Jacob Sullum
"We need to reaffirm our faith and renew the dedication of our nation and ourselves to God and God's purpose," Joe Lieberman told an audience at a Detroit church last week. To support his appeal for a spiritual revival, the vice-presidential candidate cited George Washington, who, he said, "warned us never to indulge the supposition 'that morality can be maintained without religion.'" Washington's actual words were not quite that strong. "Let us with caution indulge the supposition, that morality can be maintained without religion," he said in his 1796 Farewell Address. "Whatever may be conceded to the influence of refined education on minds of peculiar structure, reason and experience both forbid us to expect that National morality can prevail in exclusion of religious principle." Washington thus allowed that the intellectual elite -- those with well-educated "minds of peculiar structure" -- could be moral without being religious, but he believed it was unwise to expect such a feat from the general population. In this respect, his attitude was similar to that of contemporary conservatives who rarely go to church or synagogue themselves but praise the virtues of religion for the masses. The nature of Washington's own faith is a matter of dispute. Affiliated with the Anglican (later the Episcopalian) church, he was also a member of the Freemasons, who believed in God but were attacked as irreligious because they discarded Christian traditions. Washington himself rarely referred to Christ and tended to speak of "Providence" rather than God. As Richard Brookhiser observes in "Founding Father," Washington's praise of religion had a "cool, utilitarian" sound to it. "Of all the dispositions and habits which lead to political prosperity," he said in his Farewell Address, "Religion and morality are indispensable supports. In vain would that man claim Patriotism, who should labor to subvert these great Pillars of human happiness, these firmest props of the duties of Men and citizens. The mere Politician, equally with the pious Man, ought to respect and cherish them." For Washington, the reason was clear: " 'Tis substantially true, that virtue or morality is a necessary spring of popular government. The rule indeed extends with more or less force to every species of free government." In other words, religion should be valued not because it is true but because it is useful. It helps keep people moral, which in turn helps keep them free. Although Joe Lieberman is an observant Jew, he took a similar tack when The New York Times asked him about the Anti-Defamation League's criticism of his remarks in Detroit. In a society where the government does not closely regulate individual conduct, he said, "it's helpful to have other sources of good behavior," and "religion is one of those." Lieberman emphasized that religion is not a sufficient or a necessary condition for morality. "I know religious people who I consider not to be moral," he said, "and I also know people who are not religious who I consider to be extremely moral. So, you know, I'm talking about probabilities." Fair enough. There's an element of truth to the thought experiment that asks you to imagine a group of young men walking toward you on a dark, otherwise deserted street. Most people would feel reassured to know that the group had just come from a session of Bible study. The sense that religion is a mark of good character also shows up in polls indicating that Americans are reluctant to elect an atheist president. But the true believer does not practice his religion because he thinks it fosters morality. He practices his religion because he believes he is following God's will. Indeed, it is fear and love of God that make religion such a powerful motivator. Plainly, though, every religion cannot be right about what God wants -- a matter of crucial concern to "the pious Man" but of little interest to "the mere Politician." If the Christians are right that Jesus was the Messiah, for instance, the Jews cannot be right that he wasn't. So what does it mean when a Jewish politician tells Christian voters that "we" need to reaffirm "our" faith? The message, apparently, is that any faith will do, provided it keeps people out of trouble. But anyone who values religion because it promotes morality must value morality on nonreligious grounds. Hence this argument does not tell us why we should be religious. It tells us why other people should.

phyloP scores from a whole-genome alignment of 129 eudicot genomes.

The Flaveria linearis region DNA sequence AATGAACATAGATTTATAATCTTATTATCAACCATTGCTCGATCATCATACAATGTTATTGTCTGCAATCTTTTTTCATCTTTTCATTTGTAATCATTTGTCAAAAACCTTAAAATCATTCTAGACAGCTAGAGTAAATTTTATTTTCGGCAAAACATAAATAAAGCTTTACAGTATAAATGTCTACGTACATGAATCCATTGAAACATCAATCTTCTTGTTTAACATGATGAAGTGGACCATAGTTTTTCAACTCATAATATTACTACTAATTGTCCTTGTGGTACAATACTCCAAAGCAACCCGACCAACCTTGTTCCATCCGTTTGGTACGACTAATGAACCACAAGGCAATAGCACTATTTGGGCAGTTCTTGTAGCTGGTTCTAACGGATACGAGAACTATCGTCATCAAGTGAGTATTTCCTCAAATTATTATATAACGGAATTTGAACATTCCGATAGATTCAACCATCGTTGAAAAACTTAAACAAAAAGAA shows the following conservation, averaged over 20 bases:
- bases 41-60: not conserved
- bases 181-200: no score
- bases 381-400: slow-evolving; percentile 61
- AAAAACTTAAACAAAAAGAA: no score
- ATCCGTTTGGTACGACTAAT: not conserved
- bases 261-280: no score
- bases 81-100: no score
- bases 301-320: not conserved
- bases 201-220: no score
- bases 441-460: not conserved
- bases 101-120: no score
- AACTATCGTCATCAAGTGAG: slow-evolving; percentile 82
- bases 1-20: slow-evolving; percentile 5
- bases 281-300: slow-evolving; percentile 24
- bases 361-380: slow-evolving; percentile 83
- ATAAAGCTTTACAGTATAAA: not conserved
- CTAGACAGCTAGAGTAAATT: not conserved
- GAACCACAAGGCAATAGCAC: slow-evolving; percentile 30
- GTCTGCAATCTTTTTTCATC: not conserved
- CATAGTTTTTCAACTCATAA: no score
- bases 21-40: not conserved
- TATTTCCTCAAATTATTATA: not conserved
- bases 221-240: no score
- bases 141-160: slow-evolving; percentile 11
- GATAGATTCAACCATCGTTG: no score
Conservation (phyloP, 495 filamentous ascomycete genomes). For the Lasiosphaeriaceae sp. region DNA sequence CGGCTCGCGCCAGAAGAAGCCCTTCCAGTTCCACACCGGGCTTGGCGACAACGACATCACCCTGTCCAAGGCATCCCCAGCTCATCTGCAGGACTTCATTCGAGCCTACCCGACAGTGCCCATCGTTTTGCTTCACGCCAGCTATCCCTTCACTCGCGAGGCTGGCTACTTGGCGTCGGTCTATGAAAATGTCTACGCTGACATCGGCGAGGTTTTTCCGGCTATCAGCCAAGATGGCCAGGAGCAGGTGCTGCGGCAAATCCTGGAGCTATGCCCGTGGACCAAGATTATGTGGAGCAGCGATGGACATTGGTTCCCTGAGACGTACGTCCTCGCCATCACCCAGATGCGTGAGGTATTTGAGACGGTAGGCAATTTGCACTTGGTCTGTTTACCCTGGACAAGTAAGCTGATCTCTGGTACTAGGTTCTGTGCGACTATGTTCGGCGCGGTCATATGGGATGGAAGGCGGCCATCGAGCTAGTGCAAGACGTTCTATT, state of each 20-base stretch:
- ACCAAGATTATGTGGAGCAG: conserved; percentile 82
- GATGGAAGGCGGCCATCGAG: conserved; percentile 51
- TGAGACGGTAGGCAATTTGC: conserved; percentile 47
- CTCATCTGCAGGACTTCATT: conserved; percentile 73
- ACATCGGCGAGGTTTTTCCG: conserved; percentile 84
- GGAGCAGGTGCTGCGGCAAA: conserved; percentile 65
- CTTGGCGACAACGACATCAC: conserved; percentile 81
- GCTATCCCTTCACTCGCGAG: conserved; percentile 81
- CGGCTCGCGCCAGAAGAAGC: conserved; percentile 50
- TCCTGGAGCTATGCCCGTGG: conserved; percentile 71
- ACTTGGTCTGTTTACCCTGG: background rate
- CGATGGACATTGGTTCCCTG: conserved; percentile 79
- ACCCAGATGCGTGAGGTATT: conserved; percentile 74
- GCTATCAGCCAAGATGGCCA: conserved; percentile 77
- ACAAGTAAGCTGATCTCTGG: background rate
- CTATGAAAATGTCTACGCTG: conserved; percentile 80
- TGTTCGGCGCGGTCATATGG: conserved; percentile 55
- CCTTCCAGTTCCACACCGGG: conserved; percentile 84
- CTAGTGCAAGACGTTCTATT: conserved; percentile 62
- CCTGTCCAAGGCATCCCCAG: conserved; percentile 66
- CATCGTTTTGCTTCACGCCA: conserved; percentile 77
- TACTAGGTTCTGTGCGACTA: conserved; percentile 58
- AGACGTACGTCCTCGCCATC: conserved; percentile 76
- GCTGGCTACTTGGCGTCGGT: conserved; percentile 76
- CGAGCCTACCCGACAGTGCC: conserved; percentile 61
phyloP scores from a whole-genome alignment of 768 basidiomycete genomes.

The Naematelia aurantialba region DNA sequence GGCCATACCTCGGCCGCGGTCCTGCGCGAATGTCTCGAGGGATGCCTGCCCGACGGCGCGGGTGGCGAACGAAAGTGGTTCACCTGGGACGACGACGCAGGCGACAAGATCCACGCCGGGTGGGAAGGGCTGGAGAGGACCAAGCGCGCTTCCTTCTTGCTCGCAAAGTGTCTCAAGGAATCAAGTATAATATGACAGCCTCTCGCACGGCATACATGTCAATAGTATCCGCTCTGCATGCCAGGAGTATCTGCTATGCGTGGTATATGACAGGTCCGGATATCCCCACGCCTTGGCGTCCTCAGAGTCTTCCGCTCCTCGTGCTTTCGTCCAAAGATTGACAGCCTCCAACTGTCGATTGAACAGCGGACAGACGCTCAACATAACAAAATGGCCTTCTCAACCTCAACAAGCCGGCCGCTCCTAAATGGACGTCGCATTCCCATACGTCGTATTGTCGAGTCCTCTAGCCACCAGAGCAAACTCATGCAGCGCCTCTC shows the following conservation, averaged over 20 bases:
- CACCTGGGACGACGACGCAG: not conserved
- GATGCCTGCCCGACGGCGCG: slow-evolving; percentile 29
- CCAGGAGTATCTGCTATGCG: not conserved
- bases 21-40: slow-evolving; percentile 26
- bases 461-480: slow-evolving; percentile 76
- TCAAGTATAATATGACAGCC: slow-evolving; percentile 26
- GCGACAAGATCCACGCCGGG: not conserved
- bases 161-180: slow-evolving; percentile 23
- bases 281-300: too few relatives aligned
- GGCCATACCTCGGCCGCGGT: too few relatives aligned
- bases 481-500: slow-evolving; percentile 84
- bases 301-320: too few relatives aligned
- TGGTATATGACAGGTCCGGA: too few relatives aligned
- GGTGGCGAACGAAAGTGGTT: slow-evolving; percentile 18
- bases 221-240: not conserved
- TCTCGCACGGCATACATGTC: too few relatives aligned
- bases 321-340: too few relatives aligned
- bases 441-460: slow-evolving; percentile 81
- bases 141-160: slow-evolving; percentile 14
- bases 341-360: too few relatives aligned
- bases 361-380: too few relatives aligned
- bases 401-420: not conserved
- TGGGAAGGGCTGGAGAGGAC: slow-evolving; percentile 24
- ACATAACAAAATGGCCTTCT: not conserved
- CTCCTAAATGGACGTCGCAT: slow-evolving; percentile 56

Jacob Sullum

Jacob Sullum is a senior editor at Reason magazine and a contributing columnist on Townhall.com.
 
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